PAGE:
Outerwear and nights on the town don't always mix well: As soon as you're in a crowded bar, concert, or restaurant, that topper becomes an utter pain in the ass to schlep around, particularly in the transitional temps of spring and fall. You could wait on a coat check line, if there is one, that's already dauntingly long (or very well could be later). Or, try to shove it into your bag, Mary Poppins style; or, attempt to hide it in a shadowy corner so stealthy that it won't get stolen or spilled on. (Another, less comfortable option is to skip the jacket entirely.) But what if you could skip all of the above annoyances? Two FIT students tackled that conundrum — and came up with a solution to our perpetual coat-tracking woes.
Covert was started by fashion school classmates and friends Gracie Tirro and Morgan Schlaugies. The duo got fed up with holding their jackets at bars and music venues, and didn't have the patience for coat check queues, which catalyzed the concept of a particularly self-sufficient layering piece. "I wanted to find a solution to avoid this happening so I thought, what if my jacket could just fold into a bag?" Schlaugies told us of the idea's impetus. Thus, the Morgan Rae jacket was born: It's a faux leather moto that essentially folds into itself to become a drawstring, mid-sized purse, so you can literally tote around your coat in disguise.
Or, just use it as a bag: The jacket is constructed of vegan leather with thermal sleeves, which are easier to clean, can be rolled up in warmer temps, and "keep the jacket as lightweight as possible once converted to a bag," Tirro explained, So, there's still plenty of room to cram stuff in when it's in bag form; plus, a zippered pocket on the jacket's exterior becomes an interior bag pocket for stowing your wallet and keys. In jacket form, it's definitely not as tough-edged and substantial a topper as your go-to moto, but it certainly delivers on the practicality front (and makes for a brilliant travel piece). The twosome considered using a wrinkle-resistant leather option, but thought vegan leather would hold more appeal, as well as allowing for a lower price point.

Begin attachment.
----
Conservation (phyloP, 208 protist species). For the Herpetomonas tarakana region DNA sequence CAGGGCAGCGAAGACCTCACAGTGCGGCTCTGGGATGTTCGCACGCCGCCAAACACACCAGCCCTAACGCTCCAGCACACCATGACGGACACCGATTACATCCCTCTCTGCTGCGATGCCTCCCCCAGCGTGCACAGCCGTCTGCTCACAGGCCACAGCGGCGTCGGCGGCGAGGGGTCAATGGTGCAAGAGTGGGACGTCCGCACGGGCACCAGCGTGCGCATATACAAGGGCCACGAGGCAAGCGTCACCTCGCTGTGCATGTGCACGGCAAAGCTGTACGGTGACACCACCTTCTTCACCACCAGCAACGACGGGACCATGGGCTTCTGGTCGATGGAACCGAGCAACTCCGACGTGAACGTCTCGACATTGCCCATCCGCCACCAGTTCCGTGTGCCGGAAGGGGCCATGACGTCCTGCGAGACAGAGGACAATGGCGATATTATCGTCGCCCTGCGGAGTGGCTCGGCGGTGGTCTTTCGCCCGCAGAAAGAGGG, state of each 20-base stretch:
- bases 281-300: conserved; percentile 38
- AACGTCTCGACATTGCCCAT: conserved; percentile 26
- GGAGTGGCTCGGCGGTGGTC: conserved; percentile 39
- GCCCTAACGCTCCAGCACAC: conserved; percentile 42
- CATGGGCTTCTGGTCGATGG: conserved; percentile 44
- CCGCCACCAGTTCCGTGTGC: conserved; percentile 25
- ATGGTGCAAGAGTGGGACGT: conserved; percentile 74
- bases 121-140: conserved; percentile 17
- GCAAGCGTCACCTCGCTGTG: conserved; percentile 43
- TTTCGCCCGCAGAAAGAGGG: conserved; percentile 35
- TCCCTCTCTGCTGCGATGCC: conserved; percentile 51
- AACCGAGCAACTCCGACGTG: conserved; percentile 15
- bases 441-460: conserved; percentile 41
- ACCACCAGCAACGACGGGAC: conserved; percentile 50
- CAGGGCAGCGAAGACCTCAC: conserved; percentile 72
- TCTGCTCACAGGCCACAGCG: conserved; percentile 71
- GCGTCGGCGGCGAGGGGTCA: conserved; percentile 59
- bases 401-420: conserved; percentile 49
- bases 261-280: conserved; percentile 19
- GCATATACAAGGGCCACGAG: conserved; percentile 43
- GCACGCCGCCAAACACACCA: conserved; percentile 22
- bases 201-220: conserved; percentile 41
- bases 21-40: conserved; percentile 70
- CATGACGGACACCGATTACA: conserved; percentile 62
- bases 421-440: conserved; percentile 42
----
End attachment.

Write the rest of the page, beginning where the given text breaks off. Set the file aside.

As for the duo's backgrounds, Tirro studied fashion merchandising and entrepreneurship at FIT, and worked at BCBG Max Azria and Nine West before Covert launched; she now handles business matters for the startup. Schlaugies focused on home textiles and surface design (this is her first fashion endeavor) and heads up Covert’s creative direction.
The 2-in-1 piece just launched last week, and is available on Covert's site for $175. While it's exclusively a direct-to-consumer item for now, Tirro and Schlaugies eventually would love to see it carried in brick-and-mortar stores: "t's a fun product to see online, but to actually witness and experience the conversion in person and see the quality of the jacket really helps reaffirm to the customer what a great item it truly is," Tirro said. The next Covert product will be a bomber-style version for men, followed by other, yet-to-be-determined convertible items.